The Bust of Queen Nefertiti


Who is Nefertiti ??
Little was known about the woman whose beauty it celebrated. And while Nefertiti's origins as well as her demise remain shrouded in mystery, Egyptologists are beginning to piece together more about her life. 
Her name, meaning "the beautiful (or perfect) woman has come," prompts some scholars to think that Nefertiti traveled to Egypt from a foreign land. Others theorize she was an Egyptian royal by birth. Still others think it unlikely that she was of royal blood, but that her father was a high government official, a man named Kheperkheprure Ay, who went on to become pharaoh after Tutankhamen (and, incidentally, may have had a hand in the boy king's death!).
Nefertiti and Akhenaton had six daughters. Their family affection was clear enough from the family portraits. Nefertiti was the stepmother of Tutankhamen. Some Egyptian scholars theorize that around year twelve of Akhenaten's reign Nefertiti may well have become his co-regent, and immediately after his death became a pharaoh in her own right, ruling alone for a short time.
Akhenaton decided to go against tradition and convert Egypt to monotheism to worship the one God Aton (or Aten) the Sun Disc . Nefertiti was a great supporter of Akhenaten to spread the new religion. They had closed the other Gods' temples and moved the capital city to a remote part of the land Amarna.  Atenism was largely irrelevant to the common people and the temples to other gods were closed. Workers were sent to erase the name of Amun wherever it appeared. Akhenaten appeared to lose interest and authority in the country at large.
By the 14th year of Akhenaton's reign Nefertiti had disappeared from view. There is no record of her death & her mummy has not been found. Some historians believe that Nefertiti changed her name to Smenkhkare, adopted the guise of a man and ruled as co-regent with her husband.  The majority view is that Nefertiti died of natural causes (possibly the plague).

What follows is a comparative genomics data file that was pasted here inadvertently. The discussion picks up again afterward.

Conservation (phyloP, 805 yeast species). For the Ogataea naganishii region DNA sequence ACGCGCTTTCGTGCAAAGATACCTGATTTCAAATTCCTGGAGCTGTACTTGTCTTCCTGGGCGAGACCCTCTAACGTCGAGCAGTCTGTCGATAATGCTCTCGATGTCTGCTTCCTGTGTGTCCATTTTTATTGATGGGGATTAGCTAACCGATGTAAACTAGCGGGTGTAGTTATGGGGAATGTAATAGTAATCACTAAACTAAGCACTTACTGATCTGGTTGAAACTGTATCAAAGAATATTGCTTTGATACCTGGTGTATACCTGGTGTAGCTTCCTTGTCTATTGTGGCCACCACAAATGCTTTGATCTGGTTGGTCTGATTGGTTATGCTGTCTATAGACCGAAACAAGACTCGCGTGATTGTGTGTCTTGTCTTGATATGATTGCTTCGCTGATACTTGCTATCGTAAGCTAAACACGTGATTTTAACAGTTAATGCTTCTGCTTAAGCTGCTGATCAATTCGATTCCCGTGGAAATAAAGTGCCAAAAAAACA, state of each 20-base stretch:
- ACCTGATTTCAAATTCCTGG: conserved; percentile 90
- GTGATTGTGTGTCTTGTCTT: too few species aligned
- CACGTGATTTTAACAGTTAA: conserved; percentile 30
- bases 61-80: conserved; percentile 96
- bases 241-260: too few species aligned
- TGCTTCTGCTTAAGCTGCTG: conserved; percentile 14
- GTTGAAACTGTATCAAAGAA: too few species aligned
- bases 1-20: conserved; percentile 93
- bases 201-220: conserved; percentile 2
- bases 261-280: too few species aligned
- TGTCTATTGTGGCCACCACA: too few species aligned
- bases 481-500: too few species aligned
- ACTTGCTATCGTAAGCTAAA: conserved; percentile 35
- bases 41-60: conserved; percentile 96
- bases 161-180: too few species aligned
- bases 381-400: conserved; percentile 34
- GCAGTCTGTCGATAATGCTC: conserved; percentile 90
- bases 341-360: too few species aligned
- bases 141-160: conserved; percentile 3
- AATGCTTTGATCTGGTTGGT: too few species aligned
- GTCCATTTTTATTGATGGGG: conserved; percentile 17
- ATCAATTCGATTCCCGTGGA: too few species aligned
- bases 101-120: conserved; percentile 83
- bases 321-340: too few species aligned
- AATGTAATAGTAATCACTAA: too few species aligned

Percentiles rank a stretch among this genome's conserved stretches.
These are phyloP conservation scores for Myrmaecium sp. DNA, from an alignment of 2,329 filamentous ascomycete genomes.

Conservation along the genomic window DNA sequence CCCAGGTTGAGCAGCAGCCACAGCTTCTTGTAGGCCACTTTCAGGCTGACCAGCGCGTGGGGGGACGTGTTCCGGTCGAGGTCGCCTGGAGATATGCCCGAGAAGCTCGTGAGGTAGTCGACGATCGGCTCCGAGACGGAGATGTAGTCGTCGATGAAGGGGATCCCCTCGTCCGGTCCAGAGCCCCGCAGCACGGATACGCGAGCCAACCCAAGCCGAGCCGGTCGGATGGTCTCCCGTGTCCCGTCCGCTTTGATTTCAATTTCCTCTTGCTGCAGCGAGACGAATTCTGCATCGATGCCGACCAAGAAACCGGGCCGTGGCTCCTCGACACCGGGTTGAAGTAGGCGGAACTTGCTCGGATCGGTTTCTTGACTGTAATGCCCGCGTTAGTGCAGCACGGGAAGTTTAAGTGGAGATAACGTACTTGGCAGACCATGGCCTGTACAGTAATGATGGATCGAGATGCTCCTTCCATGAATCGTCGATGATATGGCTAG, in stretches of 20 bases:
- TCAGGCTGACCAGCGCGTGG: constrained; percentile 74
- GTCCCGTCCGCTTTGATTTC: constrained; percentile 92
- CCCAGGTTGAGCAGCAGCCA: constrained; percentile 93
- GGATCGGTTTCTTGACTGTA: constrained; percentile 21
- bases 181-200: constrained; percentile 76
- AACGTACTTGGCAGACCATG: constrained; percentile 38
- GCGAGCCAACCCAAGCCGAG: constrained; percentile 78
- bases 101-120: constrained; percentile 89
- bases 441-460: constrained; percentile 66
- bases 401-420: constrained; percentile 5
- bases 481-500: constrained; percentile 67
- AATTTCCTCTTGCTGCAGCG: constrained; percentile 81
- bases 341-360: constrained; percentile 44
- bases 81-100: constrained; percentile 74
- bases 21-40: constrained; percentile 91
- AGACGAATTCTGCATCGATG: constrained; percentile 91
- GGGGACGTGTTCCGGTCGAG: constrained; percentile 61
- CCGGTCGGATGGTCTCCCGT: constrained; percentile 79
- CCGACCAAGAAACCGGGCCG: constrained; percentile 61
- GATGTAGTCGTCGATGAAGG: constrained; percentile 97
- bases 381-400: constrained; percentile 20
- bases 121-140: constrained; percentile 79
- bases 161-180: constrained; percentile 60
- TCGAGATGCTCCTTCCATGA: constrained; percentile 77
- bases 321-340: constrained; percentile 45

Nefertiti bust
Nefertiti's bust was rediscovered by a local workman employed by the German excavator Ludwig Borchardt on 6th of December 1912. The bust shows Nefertiti in a flat-topped blue crown decorated with golden ribbons, whose red, blue and green inlays reflected the colors in her bead collar. There is no hair visible under the crown, and it seems that Nefertiti has shaved her head. The queen's starkly symmetrical face has a pink-brown skin, deeper red-brown smiling lips, and dedicatedly arched black eyebrows. The tips of her ears and the top edge of her crown have been slightly damaged, and the uraeus on the front of the crown has snapped off.

Nefertiti's kohl-rimmed right eye is inlaid with rock crystal and has a black pupil. Her left eyeball is missing and, as the socket shows no trace of glue, is unlikely to have been in place when the head as discarded. It is doubtful that the bust is simply unfinished
The bust of Nefertiti height is 47 cm and weighs around 20 kg (44 lb).it  was found among other unfinished busts by the German archaeologist Ludwig Borchardt who led a team of the German Oriental company (Deutsche Orient-Gesellschaft). It was shipped to Germany in 1913 where it was kept in the residence of James Simon the sponsor of the excavation and then moved to the Berlin Museum the same year but was kept a secret until finally displayed in 1924. The bust moved to several locations in Germany. It is currently displayed in the Neues Museum Berlin.
There has been intense discussions about the repatriation of the Nefertiti bust to Egypt. Ever since the unveil of the discovery of the Nefertiti bust, there have been Negotiations between the Egyptian and German governments to return the bust to Egypt as the bust was moved illegally to Germany but it has not been decided yet by the German authorities if the bust would be returned to Egypt.